CML is a relatively common cancer. The American Cancer Society estimates that in 2017 there will be about 8,950 new cases and about 1,080 people will die of the disease.
In its initial, chronic stage, CML is relatively easy to treat. Drugs called tyrosine kinase inhibitors (TKIs) are generally successful at controlling the cancer. However, patients need to continue the expensive treatment for their lifetime. In some cases, even with that treatment, the cancer can progress to a more advanced stage that is no longer controlled.
One reason for this, explains Hai-Hui (Howard) Xue, MD, PhD, UI professor of microbiology and immunology, is that there are two kinds of tumor cells — bulk leukemia cells that can be killed by TKI drugs, and a subset of cells called leukemia stem cells, which are resistant to TKIs and to chemotherapy.
“A successful treatment is expected to kill the bulk leukemia cells and at the same time get rid of the leukemic stem cells. Potentially, that could lead to a cure,” says Xue, who is senior author of the study published in the September issue of the journal Cell Stem Cell as the cover story.
With that goal in mind, Xue and his team joined forces with Chen Zhao, MD, PhD, UI assistant professor of pathology, and used their understanding of CML genetics to look for small molecules or drug compounds that might be able to eradicate the leukemia stem cells.
Focusing on two proteins known as transcription factors, the researchers showed that genetically removing the two transcription factors, Tcf1 and Lef1, in mice is sufficient to prevent leukemia stem cells from persisting. Importantly, this genetic alteration did not affect normal hematopoietic (blood) stem cells.
Next the researchers used an informatics method called connectivity maps to identify drugs or small molecules that can replicate the gene expression pattern that occurs when the two transcription factors are removed. This screening test identified a drug called prostaglandin E1 (PGE1).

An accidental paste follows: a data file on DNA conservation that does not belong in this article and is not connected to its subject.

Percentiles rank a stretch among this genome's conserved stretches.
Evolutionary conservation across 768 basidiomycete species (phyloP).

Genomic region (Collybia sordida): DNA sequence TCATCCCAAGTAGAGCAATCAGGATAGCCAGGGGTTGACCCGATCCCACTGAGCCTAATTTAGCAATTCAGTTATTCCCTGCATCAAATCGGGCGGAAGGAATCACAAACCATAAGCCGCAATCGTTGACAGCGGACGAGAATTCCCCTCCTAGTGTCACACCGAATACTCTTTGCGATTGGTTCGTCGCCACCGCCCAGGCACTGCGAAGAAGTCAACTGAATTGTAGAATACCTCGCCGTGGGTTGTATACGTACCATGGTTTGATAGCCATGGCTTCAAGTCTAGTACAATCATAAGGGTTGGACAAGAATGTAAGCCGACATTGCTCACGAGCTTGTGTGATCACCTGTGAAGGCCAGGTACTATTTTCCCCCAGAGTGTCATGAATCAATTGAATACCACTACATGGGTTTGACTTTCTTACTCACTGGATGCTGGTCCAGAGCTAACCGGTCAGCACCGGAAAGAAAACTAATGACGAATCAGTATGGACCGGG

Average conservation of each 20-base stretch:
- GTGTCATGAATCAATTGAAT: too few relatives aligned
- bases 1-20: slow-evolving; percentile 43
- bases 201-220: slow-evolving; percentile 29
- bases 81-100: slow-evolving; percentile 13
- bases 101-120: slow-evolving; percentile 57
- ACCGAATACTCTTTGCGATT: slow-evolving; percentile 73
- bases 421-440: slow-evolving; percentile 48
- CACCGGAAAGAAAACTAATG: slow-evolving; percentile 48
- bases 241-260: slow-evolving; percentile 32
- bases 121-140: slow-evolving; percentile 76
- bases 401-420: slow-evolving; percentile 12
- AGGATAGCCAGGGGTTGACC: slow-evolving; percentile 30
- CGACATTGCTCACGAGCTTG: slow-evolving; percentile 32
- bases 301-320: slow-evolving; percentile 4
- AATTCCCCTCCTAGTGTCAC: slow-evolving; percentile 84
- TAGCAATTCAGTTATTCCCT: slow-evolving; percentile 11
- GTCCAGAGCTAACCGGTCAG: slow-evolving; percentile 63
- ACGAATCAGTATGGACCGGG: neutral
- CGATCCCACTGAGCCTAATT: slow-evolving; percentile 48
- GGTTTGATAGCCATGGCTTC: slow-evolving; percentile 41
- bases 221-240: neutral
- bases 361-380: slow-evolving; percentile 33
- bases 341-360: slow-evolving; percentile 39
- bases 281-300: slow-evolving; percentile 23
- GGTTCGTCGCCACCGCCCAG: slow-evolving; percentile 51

The team tested a combination of PGE1 and the TKI drug called imatinib in a mouse model of CML. The mice lived longer than control mice; 30 percent lived longer than 80 days compared to mice treated with only imatinib, all of which died within 60 days.
The team also looked at a different mouse model of CML, where human CML cells were transplanted into an immunocompromised mouse. When the mice received no treatment or were treated with imatinib alone, the human leukemia stem cells propagated and grew to relatively large numbers. In contrast, when the animals were treated with a combination of imatinib and PGE1, those numbers were greatly reduced, and mice did not develop leukemia.
“The results are a pleasant surprise,” says Xue who also is a member of Holden Comprehensive Cancer Center at the UI. “We do these kinds of genetic studies all the time — looking at transcription factors and what they do. This is a good opportunity to connect what we do at the bench to something that could be useful clinically.”
Investigating how the PGE1 works to suppress the leukemia stem cells, the team found that the effect relies on a critical interaction between PGE1 and its receptor EP4. They then tested the effect of a second drug molecule called misoprostol, which also interacts with EP4, and showed that misoprostol also has the ability to combine with TKI and significantly reduce the number of leukemia stem cells.
Both PGE1 and misoprostol are currently approved by the FDA for use in people. PGE1 is an injectable drug that is used to treat erectile dysfunction. Misoprostol is a pill that is used to treat ulcers.
“We would like to be able to test these compounds in a clinical trial,” Xue says. “If we could show that the combination of TKI with PGE1, or misoprostol, can eliminate both the bulk tumor cells and the stem cells that keep the tumor going, that could potentially eliminate the cancer to the point where a patient would no longer need to depend on TKI.”